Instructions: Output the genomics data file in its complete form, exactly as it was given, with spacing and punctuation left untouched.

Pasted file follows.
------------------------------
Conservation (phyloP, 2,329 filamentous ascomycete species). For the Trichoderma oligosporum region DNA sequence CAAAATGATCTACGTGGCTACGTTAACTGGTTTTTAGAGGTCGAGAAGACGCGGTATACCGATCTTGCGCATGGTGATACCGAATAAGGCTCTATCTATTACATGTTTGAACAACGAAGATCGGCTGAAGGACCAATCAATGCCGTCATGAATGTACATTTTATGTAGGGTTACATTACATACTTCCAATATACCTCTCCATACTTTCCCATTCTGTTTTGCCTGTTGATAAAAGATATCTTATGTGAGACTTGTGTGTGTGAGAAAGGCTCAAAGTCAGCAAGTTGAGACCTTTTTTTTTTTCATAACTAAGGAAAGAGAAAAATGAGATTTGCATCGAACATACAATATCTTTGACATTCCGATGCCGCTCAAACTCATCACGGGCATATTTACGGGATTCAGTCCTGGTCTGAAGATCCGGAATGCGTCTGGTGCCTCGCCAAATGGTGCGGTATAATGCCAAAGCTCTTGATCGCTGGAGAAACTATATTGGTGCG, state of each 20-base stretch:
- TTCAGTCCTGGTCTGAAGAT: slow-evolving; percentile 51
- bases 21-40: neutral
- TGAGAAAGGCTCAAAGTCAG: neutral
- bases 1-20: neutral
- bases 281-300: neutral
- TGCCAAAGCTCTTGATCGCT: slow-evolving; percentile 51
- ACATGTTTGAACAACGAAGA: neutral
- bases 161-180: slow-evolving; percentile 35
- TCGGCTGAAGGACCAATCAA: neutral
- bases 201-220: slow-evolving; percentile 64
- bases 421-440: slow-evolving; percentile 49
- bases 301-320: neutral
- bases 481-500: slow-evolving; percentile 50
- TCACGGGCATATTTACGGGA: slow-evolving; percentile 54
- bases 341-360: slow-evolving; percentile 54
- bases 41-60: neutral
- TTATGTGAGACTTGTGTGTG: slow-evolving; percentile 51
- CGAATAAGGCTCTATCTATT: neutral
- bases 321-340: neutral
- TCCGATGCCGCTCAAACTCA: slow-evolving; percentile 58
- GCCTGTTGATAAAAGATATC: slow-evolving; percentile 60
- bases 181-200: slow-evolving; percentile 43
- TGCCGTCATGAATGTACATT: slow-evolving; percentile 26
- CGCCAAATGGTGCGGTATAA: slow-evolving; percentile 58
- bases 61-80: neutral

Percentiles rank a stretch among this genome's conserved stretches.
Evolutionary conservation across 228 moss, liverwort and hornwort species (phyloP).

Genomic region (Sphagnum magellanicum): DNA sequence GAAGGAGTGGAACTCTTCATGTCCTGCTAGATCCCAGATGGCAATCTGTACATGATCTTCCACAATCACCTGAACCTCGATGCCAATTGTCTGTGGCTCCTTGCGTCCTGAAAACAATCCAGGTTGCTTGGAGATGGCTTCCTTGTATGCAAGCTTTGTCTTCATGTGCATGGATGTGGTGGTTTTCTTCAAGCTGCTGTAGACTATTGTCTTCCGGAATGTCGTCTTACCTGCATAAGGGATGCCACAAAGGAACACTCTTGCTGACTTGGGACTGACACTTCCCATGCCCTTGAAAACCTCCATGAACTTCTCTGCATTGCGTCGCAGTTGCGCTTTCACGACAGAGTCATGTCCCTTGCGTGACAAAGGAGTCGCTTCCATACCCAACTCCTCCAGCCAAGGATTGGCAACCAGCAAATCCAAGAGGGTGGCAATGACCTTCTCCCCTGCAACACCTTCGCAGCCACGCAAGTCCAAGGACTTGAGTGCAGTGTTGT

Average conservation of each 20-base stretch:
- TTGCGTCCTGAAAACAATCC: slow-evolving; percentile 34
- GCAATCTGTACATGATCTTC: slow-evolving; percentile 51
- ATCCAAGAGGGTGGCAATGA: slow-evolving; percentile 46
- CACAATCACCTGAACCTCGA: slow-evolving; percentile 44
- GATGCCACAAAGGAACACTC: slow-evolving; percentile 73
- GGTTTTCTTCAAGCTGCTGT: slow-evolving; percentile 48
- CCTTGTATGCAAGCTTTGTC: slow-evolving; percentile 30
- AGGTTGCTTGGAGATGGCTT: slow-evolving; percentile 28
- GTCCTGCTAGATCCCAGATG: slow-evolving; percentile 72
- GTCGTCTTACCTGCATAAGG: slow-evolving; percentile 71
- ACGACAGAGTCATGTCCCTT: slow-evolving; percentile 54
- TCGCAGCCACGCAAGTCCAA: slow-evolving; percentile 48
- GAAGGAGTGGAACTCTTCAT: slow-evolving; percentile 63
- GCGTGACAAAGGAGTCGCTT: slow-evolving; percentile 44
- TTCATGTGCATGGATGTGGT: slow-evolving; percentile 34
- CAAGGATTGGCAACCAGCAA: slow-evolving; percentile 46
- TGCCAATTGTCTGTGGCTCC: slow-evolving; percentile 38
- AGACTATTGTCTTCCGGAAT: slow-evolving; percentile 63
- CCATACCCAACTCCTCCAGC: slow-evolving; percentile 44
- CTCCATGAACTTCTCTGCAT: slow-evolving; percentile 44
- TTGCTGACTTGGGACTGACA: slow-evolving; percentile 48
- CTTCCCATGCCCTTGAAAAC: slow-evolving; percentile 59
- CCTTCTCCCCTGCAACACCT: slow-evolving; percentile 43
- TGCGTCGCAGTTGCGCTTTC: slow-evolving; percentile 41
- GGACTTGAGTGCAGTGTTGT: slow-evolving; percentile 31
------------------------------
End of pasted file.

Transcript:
Conservation (phyloP, 2,329 filamentous ascomycete species). For the Trichoderma oligosporum region DNA sequence CAAAATGATCTACGTGGCTACGTTAACTGGTTTTTAGAGGTCGAGAAGACGCGGTATACCGATCTTGCGCATGGTGATACCGAATAAGGCTCTATCTATTACATGTTTGAACAACGAAGATCGGCTGAAGGACCAATCAATGCCGTCATGAATGTACATTTTATGTAGGGTTACATTACATACTTCCAATATACCTCTCCATACTTTCCCATTCTGTTTTGCCTGTTGATAAAAGATATCTTATGTGAGACTTGTGTGTGTGAGAAAGGCTCAAAGTCAGCAAGTTGAGACCTTTTTTTTTTTCATAACTAAGGAAAGAGAAAAATGAGATTTGCATCGAACATACAATATCTTTGACATTCCGATGCCGCTCAAACTCATCACGGGCATATTTACGGGATTCAGTCCTGGTCTGAAGATCCGGAATGCGTCTGGTGCCTCGCCAAATGGTGCGGTATAATGCCAAAGCTCTTGATCGCTGGAGAAACTATATTGGTGCG, state of each 20-base stretch:
- TTCAGTCCTGGTCTGAAGAT: slow-evolving; percentile 51
- bases 21-40: neutral
- TGAGAAAGGCTCAAAGTCAG: neutral
- bases 1-20: neutral
- bases 281-300: neutral
- TGCCAAAGCTCTTGATCGCT: slow-evolving; percentile 51
- ACATGTTTGAACAACGAAGA: neutral
- bases 161-180: slow-evolving; percentile 35
- TCGGCTGAAGGACCAATCAA: neutral
- bases 201-220: slow-evolving; percentile 64
- bases 421-440: slow-evolving; percentile 49
- bases 301-320: neutral
- bases 481-500: slow-evolving; percentile 50
- TCACGGGCATATTTACGGGA: slow-evolving; percentile 54
- bases 341-360: slow-evolving; percentile 54
- bases 41-60: neutral
- TTATGTGAGACTTGTGTGTG: slow-evolving; percentile 51
- CGAATAAGGCTCTATCTATT: neutral
- bases 321-340: neutral
- TCCGATGCCGCTCAAACTCA: slow-evolving; percentile 58
- GCCTGTTGATAAAAGATATC: slow-evolving; percentile 60
- bases 181-200: slow-evolving; percentile 43
- TGCCGTCATGAATGTACATT: slow-evolving; percentile 26
- CGCCAAATGGTGCGGTATAA: slow-evolving; percentile 58
- bases 61-80: neutral

Percentiles rank a stretch among this genome's conserved stretches.
Evolutionary conservation across 228 moss, liverwort and hornwort species (phyloP).

Genomic region (Sphagnum magellanicum): DNA sequence GAAGGAGTGGAACTCTTCATGTCCTGCTAGATCCCAGATGGCAATCTGTACATGATCTTCCACAATCACCTGAACCTCGATGCCAATTGTCTGTGGCTCCTTGCGTCCTGAAAACAATCCAGGTTGCTTGGAGATGGCTTCCTTGTATGCAAGCTTTGTCTTCATGTGCATGGATGTGGTGGTTTTCTTCAAGCTGCTGTAGACTATTGTCTTCCGGAATGTCGTCTTACCTGCATAAGGGATGCCACAAAGGAACACTCTTGCTGACTTGGGACTGACACTTCCCATGCCCTTGAAAACCTCCATGAACTTCTCTGCATTGCGTCGCAGTTGCGCTTTCACGACAGAGTCATGTCCCTTGCGTGACAAAGGAGTCGCTTCCATACCCAACTCCTCCAGCCAAGGATTGGCAACCAGCAAATCCAAGAGGGTGGCAATGACCTTCTCCCCTGCAACACCTTCGCAGCCACGCAAGTCCAAGGACTTGAGTGCAGTGTTGT

Average conservation of each 20-base stretch:
- TTGCGTCCTGAAAACAATCC: slow-evolving; percentile 34
- GCAATCTGTACATGATCTTC: slow-evolving; percentile 51
- ATCCAAGAGGGTGGCAATGA: slow-evolving; percentile 46
- CACAATCACCTGAACCTCGA: slow-evolving; percentile 44
- GATGCCACAAAGGAACACTC: slow-evolving; percentile 73
- GGTTTTCTTCAAGCTGCTGT: slow-evolving; percentile 48
- CCTTGTATGCAAGCTTTGTC: slow-evolving; percentile 30
- AGGTTGCTTGGAGATGGCTT: slow-evolving; percentile 28
- GTCCTGCTAGATCCCAGATG: slow-evolving; percentile 72
- GTCGTCTTACCTGCATAAGG: slow-evolving; percentile 71
- ACGACAGAGTCATGTCCCTT: slow-evolving; percentile 54
- TCGCAGCCACGCAAGTCCAA: slow-evolving; percentile 48
- GAAGGAGTGGAACTCTTCAT: slow-evolving; percentile 63
- GCGTGACAAAGGAGTCGCTT: slow-evolving; percentile 44
- TTCATGTGCATGGATGTGGT: slow-evolving; percentile 34
- CAAGGATTGGCAACCAGCAA: slow-evolving; percentile 46
- TGCCAATTGTCTGTGGCTCC: slow-evolving; percentile 38
- AGACTATTGTCTTCCGGAAT: slow-evolving; percentile 63
- CCATACCCAACTCCTCCAGC: slow-evolving; percentile 44
- CTCCATGAACTTCTCTGCAT: slow-evolving; percentile 44
- TTGCTGACTTGGGACTGACA: slow-evolving; percentile 48
- CTTCCCATGCCCTTGAAAAC: slow-evolving; percentile 59
- CCTTCTCCCCTGCAACACCT: slow-evolving; percentile 43
- TGCGTCGCAGTTGCGCTTTC: slow-evolving; percentile 41
- GGACTTGAGTGCAGTGTTGT: slow-evolving; percentile 31